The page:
Project Goals and Outcomes 2022-2024 1. Wine Sales: Building a Sustainable Viticulture and Enology Program Baseline – The University of Kentucky Viticulture and Enology (V&E) Program has been selling wine since 2018. The purpose of selling wine is to reduce waste and provide a level of self-sustainability to the program. Our current methods of promotion and sales have been pre-order purchases to registered members with designated pick-up times apart from holiday weeks where wine selections are offered pre-order and walk up during the holiday vegetable CSA pick-up. Although interest in the V&E program is high and feedback about the wines has been exceptional, we are lacking consistent and predictable wine sales to support the program. To provide a base level of consistent funds to the program we will offer a Wine CSA membership. Yearly sales are below. Methodology – 1) Establish a wine CSA where shares are purchased in advance and distributed quarterly (please see the wine CSA description document). Members of the wine CSA will have several added benefits to becoming a member and are buying in to our program and supporting research activities as well as purchasing a product. 2) Market the Wine CSA and wine sales through UK distribution emails, newsletters, and social media. 3) Offer wine tastings throughout the year to gain awareness of the program and the wines offered. 4) Continue to sell individual bottles of wine to registered members. Results – In year one our goal is to begin building a CSA membership with a minimum of 10 members and 25+ members in year 2. Total wine sales including the UK Wine CSA and the sale of individual bottles set monetary goal of $20,000 in year 1 and $25,000 in year 2. 2. Evaluate Cider Apple Cultivars for Hard Cider Production Baseline – There is a high demand for local hard cider. Currently, breweries and wineries primarily use apple cultivars that are grown used for fresh market sales due to availability of cider specific cultivars. Many of the fresh market apple cultivars do not have the desired fruit chemistry for hard cider production and produce a less than ideal hard cider. Hard cider production is an advantageous addition to wineries due to local interest and market demand. Wineries typically already have the necessary major equipment for hard cider production and no further licensing is needed. Methodology – Evaluate cider apple cultivars in a high-density orchard planting at the University of Kentucky Horticulture Research Farm. The cider orchard was planted in 2017 and has had 2 years of production and will be reaching its full production potential in 2022. Consumer preferences for these ciders will be evaluated through cider tastings and field days. Time Period 2018 2019 2020 2021 2022 (Jan-Apr) TOTAL Quarter 1 (Jan-March) $0.00 $481.00 $161.00 $107.00 $1,508.00 Quarter2 (April-June) $1,832.00 $2,854.00 $0.00 $5,796.00 Quarter 3 (July-Sept) $8,949.00 $2,491.00 $35.00 $3,480.52 Quarter 4 (Oct-Nov) $2,490.00 $1,955.00 $1,296.30 $7,254.00 TOTAL $13,271.00 $7,781.00 $1,492.30 $16,637.52 $1,508.00 $40,689.82 Results – Evaluate apple cultivars for ideal hard cider qualities. Provide information on fruit chemistry and production techniques of these cultivars in high-density planting. Refine field production methods and winery production methods to improve yield and finished cider quality. 3. Improve efficiency of current vineyard management practices and continue to identify new methods/training systems for grape production. Baseline – The UKHRF research vineyards have evaluated 100+ different wine and table grape cultivars, clones and rootstocks trained to 8 different trellis systems, spacing trials and pruning trials. The UKHRF vineyard serves a vital role to both current and potential grape growers in the state of Kentucky providing valuable information regarding expected performance and growth habit of important grapevine cultivars. Research results from previous trials have been adopted as common practice in many vineyards. Methodology – Continue long-term cultivar evaluation trials and expand the planting of high performing cultivars to include only the most commercially important grapevine cultivars most adapted to the Kentucky climate. This improved vineyard design will maximize placement of grape cultivars with similar growth habit and management requirements while streamlining the amount of labor required to maintain vineyard experiments. Baseline vine performance data will be collected including phenological dates, cold hardiness, trellis performance, fruit composition, frost/freeze outcomes, and rootstock performance. Additional targeted projects will be implemented based on industry needs and requests. Distribution and Impact - The data collected from these experiments impact all grape growers and wine makers in Kentucky. This research continues to assist new and existing grape growers to improve vine management strategies, planting decisions, and assessment of variable climate effects on vine performance, such as the evaluation of frost or freeze damage. This data will be made available to all grape growers and wineries in Kentucky through, electronic distribution (UK grape and wine listserve), educational meetings and workshops, research farm site-visits, individual site visits and upon request. In addition, updated information will be made available on the University of Kentucky Center for Crop Diversification website. Results – Vine performance data collected at the UKHRF research and demonstration vineyard helps to support and improve upon current recommendations given to Kentucky grape growers regarding specific vineyard management strategies. These recommendations are vital to the future success of the Kentucky grape and wine industry. Approximately 300 farmers visit the UKHRF vineyards annually through meetings and individual visits. Improved vineyard design will allow for demonstration of up-to-date advances in trellis design, vineyard floor management, equipment, and cultivar selection and provide a means to continue more detailed studies on the most commercially important grape cultivars for the future of the Kentucky grape industry. 4. Offer vineyard and winery educational meetings and consultation through University of Kentucky Extension Baseline – Grape growers, winemakers and the broader community are offered approximately 10 viticulture and enology educational meetings and over 20 research farm and vineyard owner workshops throughout the state each year. These meeting are administered by the UK Extension Viticulturist and Enologist. Existing and potential grape growers utililize UK extension services for roughly 100 on-farm visits and over 500 email and phone contacts to assist with any grape growing and winemaking issue for current growers and enthusiasts or guidance on establishing a new vineyard or winery. Methodology – Offer viticulture and enology assistance through the University of Kentucky Extension services. Schedule grape and wine seminars and viticulture and enology Extension meetings/focus groups to address seasonal issues with respect to winemaking, and vineyard practice and management. These courses are targeted to all levels of grape growing and wine making. When necessary, workshops/meetings will be focused on either beginner or advanced grape growers to increase the ability of all levels to participate and receive the information needed in a timely manner. Results – Collected data regarding each site visit around the state will be used as a tool to assess primary vineyard and winery issues and what is needed to address the issues. Often, workshops are held in response to a specific need during a growing season (March-October) and approximately 5-10 meetings will be held during that time. Approximately 300 vineyard and winery visits will be made each year during each growing season both in person and via online connections. Although the growing season spans from March to October, many visits are also made during the winter months to help new growers prepare for planting in the spring. 5. Identify best winemaking practices for winegrape cultivars adapted to the climate of Kentucky Baseline – The UKHRF Experimental Winemaking Facility serves to identify winemaking practices that will improve the quality and profitability of wines made in Kentucky. Since 2016, over 400 University of Kentucky Undergraduate and Graduate students and over 60 Kentucky winemakers have directly participated in wine production experiments held at the Horticulture Research Farm. Funding from KADF has allowed our program to expose both current and future Kentucky winemakers to modern equipment and winemaking techniques that are directly transferrable to the commercial wine industry of Kentucky. Methodology – Increase capability of the UK Experimental Winemaking Facility to produce commercial wines in both quantity and quality and ease of salability. UK undergraduate students will be involved in all aspects of the development and production of such wines. These wines will be used for flavor and aromatic profiling of research wines produced from the UKHRF vineyards. They will also be used as teaching tools for growers, winemakers, and students over the age of 21 by means of structured organoleptic evaluations during the viticulture and enology meetings and courses. Results 1) Educate growers and wineries on flavor, health benefits, and aromatic profiles of wines grown in Kentucky. Compare wines produced from different vineyard treatments and show how the effects of different vineyard management practices affect the wines. 2) Approximately 45 University of Kentucky students per year will gain direct, hands-on experience during every step of the wine production at the UK winemaking facility. These trained students would then potentially be available to intern or work at Kentucky vineyard and wineries. Access to skilled labor will reduce the amount of time commercial wineries spend training new employees and should serve to increase the overall quality and profitability of wines sold in Kentucky. 6. Wine and Grape Testing Services Baseline –The University of Kentucky has resources to receive and process samples for grape and wine testing free of charge. Sending in one sample for commercial testing will generally cost the vineyard/winery $65-$300 depending on the requested tests. UK can perform basic analysis free of charge. Methodology - Perform basic chemical analysis of fruit and wine samples. At a minimum this analysis will include laboratory measures of juice and wine components including: % soluble solids, pH, and Titratable acidity. Commercial grape growers and wineries will be notified of laboratory services offered by the UK Viticulture and Enology program through contact with County Extension agents and through the UK grape and wine listserve, which contacts nearly every vineyard and winery in Kentucky. Results – Provide cost effective analysis of fruit and wine samples for important. Growers have utilized this service in the past and we anticipate that no less than 40-50 samples will be received for evaluation. Results will be directly returned to participating vineyards and wineries. All results from testing will also be compiled to determine average juice parameters for the state and identify common wine faults. Individual wineries will be provided with a report via email for each sample they submit for analysis and assistance to correct any fault or potential issue identified which should help to improve the overall quality of wine production in Kentucky.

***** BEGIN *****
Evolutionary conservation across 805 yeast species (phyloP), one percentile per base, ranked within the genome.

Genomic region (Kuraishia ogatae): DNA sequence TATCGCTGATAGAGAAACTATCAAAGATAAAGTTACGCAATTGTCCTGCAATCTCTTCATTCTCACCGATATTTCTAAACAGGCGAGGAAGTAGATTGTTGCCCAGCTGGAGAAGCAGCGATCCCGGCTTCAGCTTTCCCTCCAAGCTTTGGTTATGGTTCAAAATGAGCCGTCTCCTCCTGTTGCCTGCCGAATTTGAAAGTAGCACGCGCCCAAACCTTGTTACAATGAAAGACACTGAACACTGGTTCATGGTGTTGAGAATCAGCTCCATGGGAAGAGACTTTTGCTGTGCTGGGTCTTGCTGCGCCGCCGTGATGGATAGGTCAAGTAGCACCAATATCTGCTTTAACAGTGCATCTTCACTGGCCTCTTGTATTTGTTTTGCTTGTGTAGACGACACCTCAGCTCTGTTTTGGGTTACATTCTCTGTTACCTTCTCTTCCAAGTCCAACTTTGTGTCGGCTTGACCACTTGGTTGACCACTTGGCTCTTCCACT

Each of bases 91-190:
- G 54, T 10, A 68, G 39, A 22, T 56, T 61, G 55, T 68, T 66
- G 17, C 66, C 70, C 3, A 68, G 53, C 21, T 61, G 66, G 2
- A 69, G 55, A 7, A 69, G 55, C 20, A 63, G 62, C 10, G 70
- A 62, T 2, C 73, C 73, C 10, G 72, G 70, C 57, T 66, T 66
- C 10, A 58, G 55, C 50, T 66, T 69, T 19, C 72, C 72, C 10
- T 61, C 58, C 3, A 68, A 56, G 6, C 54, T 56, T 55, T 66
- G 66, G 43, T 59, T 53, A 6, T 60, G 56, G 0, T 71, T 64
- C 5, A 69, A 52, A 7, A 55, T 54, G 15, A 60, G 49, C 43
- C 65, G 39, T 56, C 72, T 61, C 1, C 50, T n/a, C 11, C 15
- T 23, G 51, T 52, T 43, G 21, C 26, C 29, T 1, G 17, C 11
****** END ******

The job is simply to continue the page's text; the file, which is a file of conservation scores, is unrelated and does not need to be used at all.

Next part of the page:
Effective start/end date9/20/229/19/24


  • KY Governor's Office of Agricultural Policy: $352,145.00


Explore the research topics touched on by this project. These labels are generated based on the underlying awards/grants. Together they form a unique fingerprint.